WordsWorking

Here you go

Customer service. Remember that? It had something to do with communications.

Ah, right. Now I recall. There was a pleasant focus on manners, with “please” and “thank you” sprinkled throughout.

What do we get now? “Here you go.”

That’s it. That’s what they say.

“Here you go.”

They are, of course, the customer service representatives, the cashiers, the people who take your money, hand you a receipt, with a hearty . . . “Here you go.”

Or maybe not so hearty. Maybe it’s more like “I have a job that pays less than what I deserve and I’m just ready for my shift to be over so here you go.”

Don’t get me wrong. I feel for people who are not making what they should and who are in jobs that are nowhere near their career choice. However, regardless of what job they (we) do, they (we) need to put heart and manners into it.

Has customer service faded away, along with work ethic, workplace etiquette, and employee commitment? Are employees not taught the basics of thanking customers for their business? Have we just reached the point where we don’t care if we are appreciated by the particular establishment where we opted to spend our money?

There is probably a way to connect this to the short-attention span, immediate gratification, distracted-by-electronics society that we have become. But I digress ….

I choose to think people can do better. People can learn – or relearn – basic manners and etiquette.

And, truly, all hope is not lost. There are actually still people in business with decent customer communication skills. Where I prefer to spend my money on seafood, the employees behind the counter greet me, thank me, and even give me a big smile and a “see you next time!”

Awesome.

Employees can learn. Customers can be more appreciated. All it takes is an extra breath and another two words: “Here you go. Thank you!”

Try it. Let me know how it goes.

R.E.S.P.E.C.T.

Positive communications, customer service, and business relationships are all developed from a base of respect. Think about it. If you don’t respect your clients, potential customers, vendors, or fellow business people, how will that affect your own business growth?

How do you show respect in your business relationships? Do you follow these guidelines?

Respond to messages, emails, text, and calls promptly. Replying promptly shows respect for the other person’s time and efforts in reaching out to you.

Engage in active discussions, in writing and verbally. Listen carefully, read every word, and provide thoughtful feedback.

Share details, as appropriate. Keeping others in the dark does not give you any more power; on the contrary, it denigrates any respect others may have had for you.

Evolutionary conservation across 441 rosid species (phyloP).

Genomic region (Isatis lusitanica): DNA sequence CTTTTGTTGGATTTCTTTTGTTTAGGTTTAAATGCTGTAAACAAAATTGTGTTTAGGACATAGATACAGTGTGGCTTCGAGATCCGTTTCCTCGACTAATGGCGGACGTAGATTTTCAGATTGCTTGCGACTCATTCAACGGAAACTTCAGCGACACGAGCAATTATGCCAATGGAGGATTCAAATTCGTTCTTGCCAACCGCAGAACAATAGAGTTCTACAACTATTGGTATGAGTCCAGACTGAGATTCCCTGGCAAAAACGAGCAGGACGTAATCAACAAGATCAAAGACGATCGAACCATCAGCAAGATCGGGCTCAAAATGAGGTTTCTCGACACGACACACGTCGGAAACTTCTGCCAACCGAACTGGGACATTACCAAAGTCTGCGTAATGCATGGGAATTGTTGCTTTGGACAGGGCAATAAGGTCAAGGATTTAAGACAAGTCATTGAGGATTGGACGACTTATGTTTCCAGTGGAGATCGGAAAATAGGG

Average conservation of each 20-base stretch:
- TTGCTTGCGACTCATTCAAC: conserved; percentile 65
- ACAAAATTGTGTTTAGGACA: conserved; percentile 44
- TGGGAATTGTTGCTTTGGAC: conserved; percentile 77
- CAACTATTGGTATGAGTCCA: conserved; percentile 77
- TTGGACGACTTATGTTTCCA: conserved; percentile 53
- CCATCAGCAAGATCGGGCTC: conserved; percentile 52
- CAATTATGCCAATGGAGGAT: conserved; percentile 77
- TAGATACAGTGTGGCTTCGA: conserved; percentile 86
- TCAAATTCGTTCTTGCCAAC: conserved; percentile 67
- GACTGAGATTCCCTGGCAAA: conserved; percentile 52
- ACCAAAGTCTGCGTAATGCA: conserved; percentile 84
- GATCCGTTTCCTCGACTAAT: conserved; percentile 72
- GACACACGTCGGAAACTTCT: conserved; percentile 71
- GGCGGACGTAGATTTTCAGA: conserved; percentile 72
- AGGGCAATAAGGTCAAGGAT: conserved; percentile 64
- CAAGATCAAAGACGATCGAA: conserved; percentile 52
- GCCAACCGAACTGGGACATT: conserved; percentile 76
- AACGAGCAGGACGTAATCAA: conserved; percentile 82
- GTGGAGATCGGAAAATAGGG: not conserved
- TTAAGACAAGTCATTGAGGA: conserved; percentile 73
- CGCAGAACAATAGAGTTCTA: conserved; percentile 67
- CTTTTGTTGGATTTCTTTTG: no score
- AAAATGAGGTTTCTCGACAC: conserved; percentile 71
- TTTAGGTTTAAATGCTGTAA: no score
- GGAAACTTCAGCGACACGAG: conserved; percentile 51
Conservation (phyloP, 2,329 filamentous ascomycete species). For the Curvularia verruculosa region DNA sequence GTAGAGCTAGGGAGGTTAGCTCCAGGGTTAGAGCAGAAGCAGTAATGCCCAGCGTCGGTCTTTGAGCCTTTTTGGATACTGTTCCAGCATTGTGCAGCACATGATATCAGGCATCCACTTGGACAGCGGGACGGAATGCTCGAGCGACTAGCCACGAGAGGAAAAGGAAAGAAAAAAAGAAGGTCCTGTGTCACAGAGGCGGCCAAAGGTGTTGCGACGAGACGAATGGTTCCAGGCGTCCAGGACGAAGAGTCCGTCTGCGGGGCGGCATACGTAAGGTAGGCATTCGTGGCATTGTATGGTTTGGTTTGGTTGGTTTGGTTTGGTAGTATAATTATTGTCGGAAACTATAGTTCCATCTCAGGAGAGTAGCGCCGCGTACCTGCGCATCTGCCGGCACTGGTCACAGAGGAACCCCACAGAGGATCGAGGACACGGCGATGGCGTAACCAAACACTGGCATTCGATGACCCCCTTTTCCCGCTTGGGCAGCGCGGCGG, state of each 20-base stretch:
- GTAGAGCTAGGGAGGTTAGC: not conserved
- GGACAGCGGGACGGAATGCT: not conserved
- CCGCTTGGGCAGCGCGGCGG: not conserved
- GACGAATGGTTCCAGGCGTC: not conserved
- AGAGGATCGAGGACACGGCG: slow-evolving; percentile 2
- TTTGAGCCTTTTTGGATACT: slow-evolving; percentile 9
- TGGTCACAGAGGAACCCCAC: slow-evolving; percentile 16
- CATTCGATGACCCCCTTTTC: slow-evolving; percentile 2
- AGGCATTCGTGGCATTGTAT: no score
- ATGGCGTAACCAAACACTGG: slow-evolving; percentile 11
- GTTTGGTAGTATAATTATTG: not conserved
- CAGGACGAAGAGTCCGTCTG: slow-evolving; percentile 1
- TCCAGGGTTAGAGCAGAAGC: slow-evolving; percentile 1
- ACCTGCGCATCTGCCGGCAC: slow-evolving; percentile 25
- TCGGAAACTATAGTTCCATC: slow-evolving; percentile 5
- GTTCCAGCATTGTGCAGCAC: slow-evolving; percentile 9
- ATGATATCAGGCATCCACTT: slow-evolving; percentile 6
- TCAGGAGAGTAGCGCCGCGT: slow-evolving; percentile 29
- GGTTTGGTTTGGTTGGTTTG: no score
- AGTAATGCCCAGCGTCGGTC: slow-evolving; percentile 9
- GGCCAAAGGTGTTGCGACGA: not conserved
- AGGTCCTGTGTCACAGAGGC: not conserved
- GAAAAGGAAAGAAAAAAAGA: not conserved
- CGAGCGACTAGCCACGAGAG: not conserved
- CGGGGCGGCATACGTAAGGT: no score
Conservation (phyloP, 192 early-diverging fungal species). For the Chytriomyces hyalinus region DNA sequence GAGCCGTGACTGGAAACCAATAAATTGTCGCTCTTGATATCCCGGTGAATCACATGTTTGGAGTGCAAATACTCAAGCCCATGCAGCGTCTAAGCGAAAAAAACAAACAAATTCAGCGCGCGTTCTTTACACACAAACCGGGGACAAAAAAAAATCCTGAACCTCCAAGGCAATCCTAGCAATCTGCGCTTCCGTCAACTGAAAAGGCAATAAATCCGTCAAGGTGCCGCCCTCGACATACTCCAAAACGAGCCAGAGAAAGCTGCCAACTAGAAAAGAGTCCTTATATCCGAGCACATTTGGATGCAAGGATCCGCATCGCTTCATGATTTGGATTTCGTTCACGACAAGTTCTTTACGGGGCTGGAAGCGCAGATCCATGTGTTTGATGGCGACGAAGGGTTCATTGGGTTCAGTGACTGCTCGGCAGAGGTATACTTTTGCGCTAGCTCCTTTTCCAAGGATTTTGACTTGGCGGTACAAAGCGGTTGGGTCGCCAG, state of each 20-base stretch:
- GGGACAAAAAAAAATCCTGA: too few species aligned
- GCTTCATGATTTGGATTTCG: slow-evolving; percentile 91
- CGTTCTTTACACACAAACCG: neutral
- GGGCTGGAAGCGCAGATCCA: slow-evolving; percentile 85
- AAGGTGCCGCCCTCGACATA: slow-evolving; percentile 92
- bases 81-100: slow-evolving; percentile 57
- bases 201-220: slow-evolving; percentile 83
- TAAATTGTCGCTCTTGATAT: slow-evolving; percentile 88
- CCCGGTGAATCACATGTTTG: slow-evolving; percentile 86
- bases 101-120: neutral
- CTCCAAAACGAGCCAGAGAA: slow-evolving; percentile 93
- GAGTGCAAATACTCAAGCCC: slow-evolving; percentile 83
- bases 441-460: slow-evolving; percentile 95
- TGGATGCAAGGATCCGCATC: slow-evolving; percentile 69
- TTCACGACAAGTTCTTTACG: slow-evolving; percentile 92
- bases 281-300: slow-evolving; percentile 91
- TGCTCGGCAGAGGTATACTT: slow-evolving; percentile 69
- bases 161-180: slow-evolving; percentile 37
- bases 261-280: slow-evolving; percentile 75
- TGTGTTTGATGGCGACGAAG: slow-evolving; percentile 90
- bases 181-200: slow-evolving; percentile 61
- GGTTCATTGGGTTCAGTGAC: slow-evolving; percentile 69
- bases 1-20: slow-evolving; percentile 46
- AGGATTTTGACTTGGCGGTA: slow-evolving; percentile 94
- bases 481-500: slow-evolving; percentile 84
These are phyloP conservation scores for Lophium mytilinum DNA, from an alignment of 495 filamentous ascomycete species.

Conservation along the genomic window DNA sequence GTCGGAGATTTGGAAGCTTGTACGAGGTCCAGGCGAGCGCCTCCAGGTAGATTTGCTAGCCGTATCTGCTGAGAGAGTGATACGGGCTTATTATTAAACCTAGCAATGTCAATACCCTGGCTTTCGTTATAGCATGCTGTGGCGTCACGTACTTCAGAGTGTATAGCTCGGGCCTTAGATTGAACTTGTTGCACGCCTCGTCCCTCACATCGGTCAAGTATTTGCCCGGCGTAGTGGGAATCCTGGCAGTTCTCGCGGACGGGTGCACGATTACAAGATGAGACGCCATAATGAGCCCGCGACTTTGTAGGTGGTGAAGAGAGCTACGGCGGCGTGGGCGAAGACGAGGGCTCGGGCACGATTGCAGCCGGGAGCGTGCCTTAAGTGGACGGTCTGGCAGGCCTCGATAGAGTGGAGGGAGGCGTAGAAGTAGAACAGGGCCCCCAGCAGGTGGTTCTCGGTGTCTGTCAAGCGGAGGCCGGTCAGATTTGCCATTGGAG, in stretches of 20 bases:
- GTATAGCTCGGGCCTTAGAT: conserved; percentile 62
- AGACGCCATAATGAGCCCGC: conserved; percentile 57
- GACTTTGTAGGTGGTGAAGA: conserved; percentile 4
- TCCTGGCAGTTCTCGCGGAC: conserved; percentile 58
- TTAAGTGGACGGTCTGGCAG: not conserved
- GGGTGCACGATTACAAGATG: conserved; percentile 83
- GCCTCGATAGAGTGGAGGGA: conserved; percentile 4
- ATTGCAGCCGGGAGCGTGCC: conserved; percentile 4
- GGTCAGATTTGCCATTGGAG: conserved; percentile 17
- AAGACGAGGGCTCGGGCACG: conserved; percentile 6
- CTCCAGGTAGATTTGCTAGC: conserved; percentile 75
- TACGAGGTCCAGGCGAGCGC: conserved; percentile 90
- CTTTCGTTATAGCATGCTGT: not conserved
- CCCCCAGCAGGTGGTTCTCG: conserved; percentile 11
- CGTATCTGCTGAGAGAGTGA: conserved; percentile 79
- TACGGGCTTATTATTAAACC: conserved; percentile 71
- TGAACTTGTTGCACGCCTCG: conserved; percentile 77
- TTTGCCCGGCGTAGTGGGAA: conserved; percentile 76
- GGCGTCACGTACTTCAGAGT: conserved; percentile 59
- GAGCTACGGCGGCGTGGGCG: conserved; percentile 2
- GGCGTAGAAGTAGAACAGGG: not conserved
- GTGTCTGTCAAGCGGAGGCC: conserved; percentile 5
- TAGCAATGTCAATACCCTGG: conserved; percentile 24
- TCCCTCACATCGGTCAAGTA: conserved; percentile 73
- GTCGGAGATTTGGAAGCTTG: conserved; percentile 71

Put down the electronic device. Give your fully focused attention to others in the room during a discussion or meeting. Show respect by actively listening when others are speaking.

Enrich others with your knowledge. While initially this sounds a bit pompous, in reality when you are open to helping others learn what you already know, they will develop a respect for your giving nature and for your level of expertise.

Communicate clearly. Avoid jargon, clichés, and vague references that might not be readily understood. When you speak and write using simple words and clear, succinct terms, others respect you for your communication skills and for your consideration.

Think positive. Speak with a positive tone. Write with a positive focus. People respect professionals who are upbeat and who see possibilities.

Respect is earned. Show respect to others – consistently – and you will earn their respect in return. Your business will undoubtedly benefit as well.

Are your words working . . . for good?

Many of us have made New Year’s resolutions, which may or may not have already been broken. Here’s one more suggestion: try focusing on the positive in your written and spoken words.

There are a lot of clichés floating around this time of year, encouraging us to do good things. Be nice. Think of others. Be kind. They are nice thoughts, but a bit vague.

Most of us probably want to be better people. Even so, dictionary.com’s word of the year for 2016 was xenophobia. Basically, that means a fear of people we don’t know or who are foreign to us.

How do we overcome that fear and become better people at the same time? By using our words for good.

Instead of saying “I don’t trust that person because I don’t know her,” try “I would like to get to know that person so I can learn more about who she is and how we can help each other.”

Using our words to learn more about others can help us remove the barriers that create misunderstanding and mistrust. As business people, in particular, we need to use positive words when interacting with potential clients, with employees, with vendors, and with each other.

So here’s an experiment for you. During the next week, focus on your words. Do you automatically say something negative when someone does something you don’t like? Stop and think about how you can turn that around, into a positive.

For example, if a vendor is slow in delivering a product you ordered, try starting with the positive: “You have a successful business, which is wonderful, and I understand you may be overwhelmed with orders. Please let me know if there is anything I can do to help the process go a little smoother.”

If an employee clearly needs some direction as she is not able to do her job up to your standards, try: “Sally, you are trying so hard and I appreciate that. How can I help you? Let’s work through this together.”

You may be amazed at the response you receive when you use your words for good.

Let me know how it goes!